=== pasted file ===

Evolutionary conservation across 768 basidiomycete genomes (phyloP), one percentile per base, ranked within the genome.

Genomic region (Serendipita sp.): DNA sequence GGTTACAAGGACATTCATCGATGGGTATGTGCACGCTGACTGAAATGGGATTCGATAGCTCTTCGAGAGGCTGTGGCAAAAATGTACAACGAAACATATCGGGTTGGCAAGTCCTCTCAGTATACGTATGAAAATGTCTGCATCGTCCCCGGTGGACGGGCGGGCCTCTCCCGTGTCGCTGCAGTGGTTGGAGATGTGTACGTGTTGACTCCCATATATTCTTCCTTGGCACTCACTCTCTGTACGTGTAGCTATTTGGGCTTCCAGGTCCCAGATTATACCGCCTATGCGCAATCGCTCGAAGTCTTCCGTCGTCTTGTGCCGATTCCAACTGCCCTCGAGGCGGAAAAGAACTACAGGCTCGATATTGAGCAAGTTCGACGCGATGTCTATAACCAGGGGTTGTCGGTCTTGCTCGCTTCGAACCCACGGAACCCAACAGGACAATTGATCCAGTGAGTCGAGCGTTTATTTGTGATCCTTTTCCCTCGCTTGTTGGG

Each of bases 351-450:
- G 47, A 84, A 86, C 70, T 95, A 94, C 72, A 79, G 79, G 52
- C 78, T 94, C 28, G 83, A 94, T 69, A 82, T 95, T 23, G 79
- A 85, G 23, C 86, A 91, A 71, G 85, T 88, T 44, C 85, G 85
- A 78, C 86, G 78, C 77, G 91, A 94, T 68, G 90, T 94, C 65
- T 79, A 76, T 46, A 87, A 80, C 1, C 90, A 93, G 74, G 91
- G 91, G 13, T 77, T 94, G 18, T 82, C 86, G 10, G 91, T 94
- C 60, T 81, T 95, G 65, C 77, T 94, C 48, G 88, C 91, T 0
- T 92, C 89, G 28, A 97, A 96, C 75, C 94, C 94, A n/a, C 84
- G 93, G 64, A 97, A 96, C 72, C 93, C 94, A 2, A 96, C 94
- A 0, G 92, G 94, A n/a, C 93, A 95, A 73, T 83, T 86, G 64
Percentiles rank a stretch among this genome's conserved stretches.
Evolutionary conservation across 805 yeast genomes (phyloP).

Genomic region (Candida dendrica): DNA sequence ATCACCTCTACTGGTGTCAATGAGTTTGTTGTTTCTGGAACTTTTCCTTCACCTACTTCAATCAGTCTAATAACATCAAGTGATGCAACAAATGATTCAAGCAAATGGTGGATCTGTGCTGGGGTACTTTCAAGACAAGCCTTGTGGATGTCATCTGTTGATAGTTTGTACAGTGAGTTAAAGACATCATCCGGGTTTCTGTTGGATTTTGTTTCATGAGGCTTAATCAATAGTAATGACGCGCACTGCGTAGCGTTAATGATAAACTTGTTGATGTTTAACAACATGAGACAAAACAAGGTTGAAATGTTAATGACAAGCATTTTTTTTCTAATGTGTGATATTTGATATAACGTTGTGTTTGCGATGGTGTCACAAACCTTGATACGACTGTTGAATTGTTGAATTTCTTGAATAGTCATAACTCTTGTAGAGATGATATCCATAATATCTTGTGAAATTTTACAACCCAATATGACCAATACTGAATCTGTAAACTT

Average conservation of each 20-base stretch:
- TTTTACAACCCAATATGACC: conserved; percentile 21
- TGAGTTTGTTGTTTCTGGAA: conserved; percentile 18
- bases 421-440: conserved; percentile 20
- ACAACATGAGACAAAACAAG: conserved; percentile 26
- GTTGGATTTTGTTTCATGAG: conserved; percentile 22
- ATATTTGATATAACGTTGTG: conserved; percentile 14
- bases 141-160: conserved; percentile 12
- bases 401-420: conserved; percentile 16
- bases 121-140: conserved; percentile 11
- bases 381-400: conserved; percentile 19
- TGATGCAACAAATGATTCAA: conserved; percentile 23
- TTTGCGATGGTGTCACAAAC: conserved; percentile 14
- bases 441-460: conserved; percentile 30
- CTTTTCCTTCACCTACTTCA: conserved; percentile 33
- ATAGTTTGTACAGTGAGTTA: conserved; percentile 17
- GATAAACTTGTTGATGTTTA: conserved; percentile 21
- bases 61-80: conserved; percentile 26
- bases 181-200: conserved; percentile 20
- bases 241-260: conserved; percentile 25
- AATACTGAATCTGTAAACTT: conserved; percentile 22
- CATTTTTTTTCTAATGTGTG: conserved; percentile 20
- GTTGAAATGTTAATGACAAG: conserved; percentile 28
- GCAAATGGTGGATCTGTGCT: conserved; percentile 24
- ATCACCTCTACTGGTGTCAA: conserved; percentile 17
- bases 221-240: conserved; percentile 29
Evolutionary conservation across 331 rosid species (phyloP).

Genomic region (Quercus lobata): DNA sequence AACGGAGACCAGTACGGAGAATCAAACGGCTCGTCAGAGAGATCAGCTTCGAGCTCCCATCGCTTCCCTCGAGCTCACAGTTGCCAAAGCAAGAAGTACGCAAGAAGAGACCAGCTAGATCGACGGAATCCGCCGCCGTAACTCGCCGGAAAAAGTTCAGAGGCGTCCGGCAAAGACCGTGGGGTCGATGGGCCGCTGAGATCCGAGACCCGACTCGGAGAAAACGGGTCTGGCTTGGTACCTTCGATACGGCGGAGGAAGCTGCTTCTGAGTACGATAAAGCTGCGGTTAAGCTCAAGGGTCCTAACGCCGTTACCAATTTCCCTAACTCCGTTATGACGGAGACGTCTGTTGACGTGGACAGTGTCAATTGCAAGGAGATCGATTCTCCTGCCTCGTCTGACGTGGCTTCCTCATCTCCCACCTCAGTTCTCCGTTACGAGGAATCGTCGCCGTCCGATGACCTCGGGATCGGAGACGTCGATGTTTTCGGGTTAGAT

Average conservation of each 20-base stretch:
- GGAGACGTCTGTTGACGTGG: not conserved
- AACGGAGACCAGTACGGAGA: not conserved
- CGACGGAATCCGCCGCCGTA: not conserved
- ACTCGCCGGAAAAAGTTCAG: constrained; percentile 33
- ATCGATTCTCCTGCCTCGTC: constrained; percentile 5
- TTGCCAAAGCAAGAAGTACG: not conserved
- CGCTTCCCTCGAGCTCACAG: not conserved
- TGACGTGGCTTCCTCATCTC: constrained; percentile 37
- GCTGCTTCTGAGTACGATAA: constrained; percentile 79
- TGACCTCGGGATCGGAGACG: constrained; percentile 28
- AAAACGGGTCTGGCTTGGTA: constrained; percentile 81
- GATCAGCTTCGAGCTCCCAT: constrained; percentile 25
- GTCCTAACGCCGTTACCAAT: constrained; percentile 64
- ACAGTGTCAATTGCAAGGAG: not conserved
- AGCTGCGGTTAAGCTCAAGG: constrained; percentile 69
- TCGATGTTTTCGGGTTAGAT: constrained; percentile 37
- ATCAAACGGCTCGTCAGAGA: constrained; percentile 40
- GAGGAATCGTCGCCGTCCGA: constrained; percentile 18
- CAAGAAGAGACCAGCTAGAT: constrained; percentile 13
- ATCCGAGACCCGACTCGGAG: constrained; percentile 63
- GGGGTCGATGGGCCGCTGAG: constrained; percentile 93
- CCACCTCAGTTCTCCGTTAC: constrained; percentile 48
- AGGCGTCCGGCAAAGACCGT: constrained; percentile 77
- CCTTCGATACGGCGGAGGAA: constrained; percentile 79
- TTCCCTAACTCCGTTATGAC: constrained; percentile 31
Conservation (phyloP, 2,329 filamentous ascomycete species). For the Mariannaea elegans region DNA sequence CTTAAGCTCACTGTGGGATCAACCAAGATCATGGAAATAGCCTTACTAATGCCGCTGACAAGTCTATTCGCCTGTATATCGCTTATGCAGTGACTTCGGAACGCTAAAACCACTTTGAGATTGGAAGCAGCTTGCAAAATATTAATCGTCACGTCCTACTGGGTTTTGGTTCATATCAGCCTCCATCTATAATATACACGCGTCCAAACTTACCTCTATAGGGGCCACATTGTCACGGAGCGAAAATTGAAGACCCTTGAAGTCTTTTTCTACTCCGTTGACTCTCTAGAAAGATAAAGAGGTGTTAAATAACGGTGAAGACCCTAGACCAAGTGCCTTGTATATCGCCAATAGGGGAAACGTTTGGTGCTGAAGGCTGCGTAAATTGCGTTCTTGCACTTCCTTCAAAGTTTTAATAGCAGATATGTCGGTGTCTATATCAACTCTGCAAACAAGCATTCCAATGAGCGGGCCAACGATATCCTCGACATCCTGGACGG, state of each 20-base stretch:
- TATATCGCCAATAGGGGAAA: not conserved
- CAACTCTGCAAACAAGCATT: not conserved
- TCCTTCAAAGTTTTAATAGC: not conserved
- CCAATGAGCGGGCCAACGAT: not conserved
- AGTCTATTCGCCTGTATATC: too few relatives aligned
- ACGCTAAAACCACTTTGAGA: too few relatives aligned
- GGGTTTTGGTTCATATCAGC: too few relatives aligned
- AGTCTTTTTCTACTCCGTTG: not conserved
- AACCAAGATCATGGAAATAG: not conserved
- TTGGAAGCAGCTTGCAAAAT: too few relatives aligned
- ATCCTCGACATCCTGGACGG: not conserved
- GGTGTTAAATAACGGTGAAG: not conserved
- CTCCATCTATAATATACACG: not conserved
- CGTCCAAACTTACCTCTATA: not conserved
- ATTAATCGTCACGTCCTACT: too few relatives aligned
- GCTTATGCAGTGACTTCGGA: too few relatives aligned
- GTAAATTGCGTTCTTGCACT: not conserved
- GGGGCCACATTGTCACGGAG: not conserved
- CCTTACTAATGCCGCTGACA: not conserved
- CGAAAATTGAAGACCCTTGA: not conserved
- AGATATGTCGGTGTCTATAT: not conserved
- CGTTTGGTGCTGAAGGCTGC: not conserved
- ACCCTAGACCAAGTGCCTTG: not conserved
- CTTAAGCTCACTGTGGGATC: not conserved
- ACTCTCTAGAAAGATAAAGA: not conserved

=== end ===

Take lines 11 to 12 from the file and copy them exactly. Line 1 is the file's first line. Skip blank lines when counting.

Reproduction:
- T 92, C 89, G 28, A 97, A 96, C 75, C 94, C 94, A n/a, C 84
- G 93, G 64, A 97, A 96, C 72, C 93, C 94, A 2, A 96, C 94